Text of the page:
Astronomy at Columbia
Astronomy was first taught at Columbia in 1757 and, during the intervening 263 years, has formed an important part of the University's curriculum, both as a discipline in which new scholars are trained, and as an introduction to the methodologies and perspectives of science for students pursuing other areas of inquiry. Columbia's first telescope was lent to George Washington for use in the Battle of Long Island; both the telescope and the battle were lost. It was thus not until 1857 that the first Professor of Astronomy was appointed. Early research highlights included the first applications of photography to stellar astrometry and spectroscopy (1863), and the first use of "modern" computing engines for calculations and data reduction (1934).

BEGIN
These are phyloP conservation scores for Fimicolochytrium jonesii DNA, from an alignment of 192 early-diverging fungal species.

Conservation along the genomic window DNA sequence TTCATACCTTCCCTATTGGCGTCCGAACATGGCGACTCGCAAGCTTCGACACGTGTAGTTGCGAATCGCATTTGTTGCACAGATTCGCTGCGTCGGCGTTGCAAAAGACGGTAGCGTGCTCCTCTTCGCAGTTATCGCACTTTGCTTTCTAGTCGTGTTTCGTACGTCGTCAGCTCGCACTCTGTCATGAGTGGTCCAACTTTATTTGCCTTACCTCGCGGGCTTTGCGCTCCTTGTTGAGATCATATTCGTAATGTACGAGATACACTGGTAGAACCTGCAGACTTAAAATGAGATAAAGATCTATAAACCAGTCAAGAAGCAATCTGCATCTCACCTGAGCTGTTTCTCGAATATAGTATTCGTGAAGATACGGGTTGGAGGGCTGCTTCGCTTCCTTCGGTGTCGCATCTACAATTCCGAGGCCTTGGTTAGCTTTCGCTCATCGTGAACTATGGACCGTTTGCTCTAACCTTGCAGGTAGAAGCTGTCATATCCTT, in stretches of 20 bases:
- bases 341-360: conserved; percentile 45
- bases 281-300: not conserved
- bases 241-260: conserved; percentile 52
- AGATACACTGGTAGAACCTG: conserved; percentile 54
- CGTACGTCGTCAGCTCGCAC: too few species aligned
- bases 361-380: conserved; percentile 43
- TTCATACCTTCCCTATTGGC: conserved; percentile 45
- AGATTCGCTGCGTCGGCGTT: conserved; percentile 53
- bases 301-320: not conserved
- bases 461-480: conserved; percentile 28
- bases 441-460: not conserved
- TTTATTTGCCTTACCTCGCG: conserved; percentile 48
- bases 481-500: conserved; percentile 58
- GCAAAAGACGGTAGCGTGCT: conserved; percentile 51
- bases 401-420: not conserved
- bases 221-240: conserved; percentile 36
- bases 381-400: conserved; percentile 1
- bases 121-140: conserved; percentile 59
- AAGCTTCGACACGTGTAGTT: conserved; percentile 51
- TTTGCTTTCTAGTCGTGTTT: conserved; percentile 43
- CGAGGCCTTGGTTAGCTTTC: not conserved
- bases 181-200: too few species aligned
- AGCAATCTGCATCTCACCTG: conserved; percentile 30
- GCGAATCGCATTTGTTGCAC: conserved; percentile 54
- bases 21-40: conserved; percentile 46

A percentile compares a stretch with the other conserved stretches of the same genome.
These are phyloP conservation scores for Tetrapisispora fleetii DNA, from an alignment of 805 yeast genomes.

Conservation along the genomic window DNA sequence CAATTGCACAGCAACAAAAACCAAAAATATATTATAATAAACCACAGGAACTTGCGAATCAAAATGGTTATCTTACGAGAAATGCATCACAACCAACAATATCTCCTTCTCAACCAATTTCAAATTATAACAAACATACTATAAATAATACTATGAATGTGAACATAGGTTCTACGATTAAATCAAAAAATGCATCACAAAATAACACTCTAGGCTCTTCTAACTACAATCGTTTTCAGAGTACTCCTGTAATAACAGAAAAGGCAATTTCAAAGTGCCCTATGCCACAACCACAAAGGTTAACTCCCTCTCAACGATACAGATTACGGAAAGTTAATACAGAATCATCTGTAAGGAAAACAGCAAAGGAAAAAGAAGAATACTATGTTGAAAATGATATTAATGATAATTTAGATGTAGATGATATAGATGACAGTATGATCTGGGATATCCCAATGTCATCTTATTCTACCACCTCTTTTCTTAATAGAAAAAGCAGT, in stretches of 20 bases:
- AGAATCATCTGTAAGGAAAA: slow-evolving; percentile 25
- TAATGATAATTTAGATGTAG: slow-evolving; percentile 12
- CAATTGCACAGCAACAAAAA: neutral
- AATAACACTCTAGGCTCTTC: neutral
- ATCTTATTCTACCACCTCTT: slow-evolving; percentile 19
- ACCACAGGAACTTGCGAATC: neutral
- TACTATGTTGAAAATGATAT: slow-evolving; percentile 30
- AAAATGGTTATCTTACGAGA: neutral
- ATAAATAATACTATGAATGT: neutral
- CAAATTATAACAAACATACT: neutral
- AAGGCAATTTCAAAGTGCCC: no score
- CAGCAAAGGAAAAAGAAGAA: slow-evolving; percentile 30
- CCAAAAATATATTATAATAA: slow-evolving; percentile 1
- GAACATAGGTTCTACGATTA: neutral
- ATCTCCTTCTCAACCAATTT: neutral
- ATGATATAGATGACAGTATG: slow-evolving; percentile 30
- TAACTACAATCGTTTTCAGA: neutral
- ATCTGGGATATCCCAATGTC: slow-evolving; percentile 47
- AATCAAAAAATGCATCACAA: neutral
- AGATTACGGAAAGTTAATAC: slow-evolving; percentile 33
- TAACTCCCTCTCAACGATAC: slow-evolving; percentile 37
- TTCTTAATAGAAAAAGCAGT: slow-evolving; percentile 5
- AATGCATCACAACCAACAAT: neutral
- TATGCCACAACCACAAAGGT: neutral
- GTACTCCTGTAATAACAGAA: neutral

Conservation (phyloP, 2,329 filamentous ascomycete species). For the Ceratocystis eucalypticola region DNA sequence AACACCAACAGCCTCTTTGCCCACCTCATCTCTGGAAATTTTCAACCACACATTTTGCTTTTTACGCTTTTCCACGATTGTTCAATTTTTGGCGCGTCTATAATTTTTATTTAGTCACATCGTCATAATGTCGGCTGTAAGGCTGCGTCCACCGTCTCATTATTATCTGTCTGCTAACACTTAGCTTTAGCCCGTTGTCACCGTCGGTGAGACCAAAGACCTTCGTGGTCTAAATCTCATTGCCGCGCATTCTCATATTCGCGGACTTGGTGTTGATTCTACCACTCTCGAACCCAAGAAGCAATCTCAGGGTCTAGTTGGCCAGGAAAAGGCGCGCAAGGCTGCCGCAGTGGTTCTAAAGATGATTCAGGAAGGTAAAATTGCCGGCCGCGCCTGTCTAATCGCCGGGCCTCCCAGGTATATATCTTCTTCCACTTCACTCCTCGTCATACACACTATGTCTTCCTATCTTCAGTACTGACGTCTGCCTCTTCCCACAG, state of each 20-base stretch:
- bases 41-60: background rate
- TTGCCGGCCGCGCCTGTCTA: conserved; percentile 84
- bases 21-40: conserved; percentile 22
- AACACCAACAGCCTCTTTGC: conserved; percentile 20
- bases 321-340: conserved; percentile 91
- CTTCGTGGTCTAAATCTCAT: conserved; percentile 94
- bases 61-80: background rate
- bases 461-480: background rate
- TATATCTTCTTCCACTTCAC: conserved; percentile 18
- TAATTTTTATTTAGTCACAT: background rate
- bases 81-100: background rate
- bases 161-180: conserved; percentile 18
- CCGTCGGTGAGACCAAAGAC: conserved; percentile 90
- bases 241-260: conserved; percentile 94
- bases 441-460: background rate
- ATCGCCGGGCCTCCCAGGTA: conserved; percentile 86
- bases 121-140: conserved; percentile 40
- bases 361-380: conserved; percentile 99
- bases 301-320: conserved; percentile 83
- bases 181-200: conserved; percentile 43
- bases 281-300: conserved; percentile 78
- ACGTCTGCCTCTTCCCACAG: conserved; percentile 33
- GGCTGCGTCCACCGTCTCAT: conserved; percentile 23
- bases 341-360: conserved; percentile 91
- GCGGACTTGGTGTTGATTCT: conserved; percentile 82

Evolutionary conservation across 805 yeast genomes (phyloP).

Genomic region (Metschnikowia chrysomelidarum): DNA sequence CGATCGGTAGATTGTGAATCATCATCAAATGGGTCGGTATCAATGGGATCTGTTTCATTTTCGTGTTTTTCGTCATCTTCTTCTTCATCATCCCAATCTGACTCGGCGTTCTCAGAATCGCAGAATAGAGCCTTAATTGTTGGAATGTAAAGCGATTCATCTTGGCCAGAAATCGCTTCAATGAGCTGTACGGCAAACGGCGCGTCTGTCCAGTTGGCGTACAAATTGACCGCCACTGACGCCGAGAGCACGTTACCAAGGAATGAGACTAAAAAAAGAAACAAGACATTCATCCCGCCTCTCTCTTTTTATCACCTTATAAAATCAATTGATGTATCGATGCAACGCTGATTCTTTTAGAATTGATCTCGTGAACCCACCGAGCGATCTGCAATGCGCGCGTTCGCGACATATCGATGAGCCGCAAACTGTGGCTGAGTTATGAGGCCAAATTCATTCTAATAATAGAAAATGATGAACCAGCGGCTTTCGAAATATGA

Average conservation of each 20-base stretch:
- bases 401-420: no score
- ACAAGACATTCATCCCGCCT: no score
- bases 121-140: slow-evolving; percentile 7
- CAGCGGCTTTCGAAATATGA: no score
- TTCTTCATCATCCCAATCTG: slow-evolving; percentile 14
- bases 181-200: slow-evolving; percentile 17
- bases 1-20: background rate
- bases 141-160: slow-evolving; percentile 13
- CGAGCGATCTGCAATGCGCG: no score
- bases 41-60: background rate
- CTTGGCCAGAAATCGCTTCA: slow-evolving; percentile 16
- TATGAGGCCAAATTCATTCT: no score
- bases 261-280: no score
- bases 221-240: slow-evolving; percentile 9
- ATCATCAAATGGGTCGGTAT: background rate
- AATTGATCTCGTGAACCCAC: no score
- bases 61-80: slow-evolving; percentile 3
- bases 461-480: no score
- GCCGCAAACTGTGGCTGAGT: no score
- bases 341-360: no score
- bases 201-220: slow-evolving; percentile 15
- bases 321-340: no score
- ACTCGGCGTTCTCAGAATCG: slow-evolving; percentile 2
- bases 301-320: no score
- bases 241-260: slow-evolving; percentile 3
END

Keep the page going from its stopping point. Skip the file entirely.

The Astronomy Department is now a community of roughly 15 faculty, 30 graduate students, 25 undergraduate majors, and over 1000 students per year in our core classes, supported by 2 administrative staff, with associated faculty, research scientists, postdoctoral researchers and staff in the Columbia Astrophysics Laboratory (CAL). Department members use their expertise to take on many roles in Columbia University, New York City, astronomical, and world communities: as faculty we join our colleagues in defining one of the premier educational and research institutions in the United States; as educators our role is to encourage scientific literacy at all levels, for undergraduate non-majors and majors and graduate students; as researchers our quest is to understand the Universe itself; as citizens our mission is to share that understanding with as broad an audience as possible.